The Supreme Court passed a detailed judgment clarifying the law with respect to certain subjects which repeatedly arise in railway accident claims before Railway Claims Tribunal. What the Supreme Court ruled on Strict Liability and Burden of Proof!
NEW DELHI: The Supreme Court ruled on Wednesday that the railways would be liable to pay compensation to passengers in case of death or injury while boarding and de-boarding trains and said it cannot deny such claims citing negligence on the part of passengers.
A bench of Justices A K Goel and R F Nariman held that death or injury during boarding or de-boarding a train will be an ‘untoward incident’ entitling the victim to compensation.
As per Section 124A of the Railways Act, 1989, no compensation shall be payable by the railway administration if the passenger dies or suffers injury due to suicide or attempted suicide by him, self-inflicted injury, his own criminal act or any act committed by him in a state of intoxication or insanity.
Different high courts have given contradictory verdicts as some of them held that injury or death during boarding and de-boarding because of negligence of the victim was at par with self-inflicted injury. Some HCs though applied the principles of strict liability on the railways for such incidents.
Putting an end to the controversy, the apex court ruled that the railways is liable to pay compensation to victims as compensation is payable whether or not there has been wrongful act, neglect or fault on the part of the railway administration in case of an accident or untoward incident.
The court said the concept of ‘self-inflicted injury’ would require intention to inflict such injury and negligence on the part of passenger, which is one of the grounds to decline compensation, could not be brought within its ambit.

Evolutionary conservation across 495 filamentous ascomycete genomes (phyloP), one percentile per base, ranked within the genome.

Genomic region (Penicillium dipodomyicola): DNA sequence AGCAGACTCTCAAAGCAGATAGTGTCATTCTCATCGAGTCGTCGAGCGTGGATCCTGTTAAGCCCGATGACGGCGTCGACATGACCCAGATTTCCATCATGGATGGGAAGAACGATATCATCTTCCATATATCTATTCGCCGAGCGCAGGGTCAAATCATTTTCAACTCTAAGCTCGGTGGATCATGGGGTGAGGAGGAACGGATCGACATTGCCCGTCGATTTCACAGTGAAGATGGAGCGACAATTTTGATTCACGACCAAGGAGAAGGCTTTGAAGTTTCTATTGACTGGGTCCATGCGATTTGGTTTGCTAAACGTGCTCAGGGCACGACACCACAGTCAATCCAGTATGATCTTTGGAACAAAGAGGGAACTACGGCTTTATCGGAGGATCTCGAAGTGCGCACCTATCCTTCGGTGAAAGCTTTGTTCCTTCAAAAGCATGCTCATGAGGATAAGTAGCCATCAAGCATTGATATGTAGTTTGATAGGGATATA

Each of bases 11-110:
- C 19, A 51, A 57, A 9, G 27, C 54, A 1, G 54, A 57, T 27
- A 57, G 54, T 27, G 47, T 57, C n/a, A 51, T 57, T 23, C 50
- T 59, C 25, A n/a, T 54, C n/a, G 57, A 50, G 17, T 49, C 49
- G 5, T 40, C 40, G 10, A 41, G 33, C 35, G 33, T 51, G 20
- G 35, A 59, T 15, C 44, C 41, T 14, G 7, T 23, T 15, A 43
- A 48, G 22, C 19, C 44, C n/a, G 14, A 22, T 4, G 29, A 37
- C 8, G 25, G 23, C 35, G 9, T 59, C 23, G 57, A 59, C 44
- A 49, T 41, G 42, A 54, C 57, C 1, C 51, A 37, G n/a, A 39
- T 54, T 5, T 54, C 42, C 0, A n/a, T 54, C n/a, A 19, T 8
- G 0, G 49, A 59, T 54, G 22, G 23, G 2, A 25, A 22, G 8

The judgment was delivered by a Bench of Justices AK Goel and Rohinton Fali Nariman in an appeal preferred against an award of compensation of Rs. 4 lakh under Section 124A of the Railways Act, 1989.
The respondent had filed a claim for compensation for death of her husband Jatan Gope in an ‘untoward incident’ in 2002. Her case was that the deceased had purchased a second class train ticket and he fell down from the train due to rush of passengers and died on the spot.
One Kailash Gope who witnessed the deceased purchasing the ticket and boarding the train filed an affidavit stating these facts. He was not cross-examined. The case of the respondent was that the ticket was not recovered from the possession of the deceased as it may have been lost somewhere.
The claim was contested by the Central government (appellant). It was stated that the deceased was not a passenger but was wandering near the railway track. Cousin of the deceased stated that the deceased was suffering from mental disorder and was wandering in that state of mind. However, he was not examined as a witness.
The Tribunal dismissed the claim on the ground that it was not a case of ‘untoward incident’ but a case of ‘run over’ and that the deceased was not a bona fide passenger.
The High Court set aside the order of the Tribunal by relying upon the evidence of Kailash Gope who had filed affidavit to the effect that the deceased had purchased ticket and had boarded the train. The Central government then preferred an appeal to the Supreme Court.
The Supreme Court ruled on the following four issues: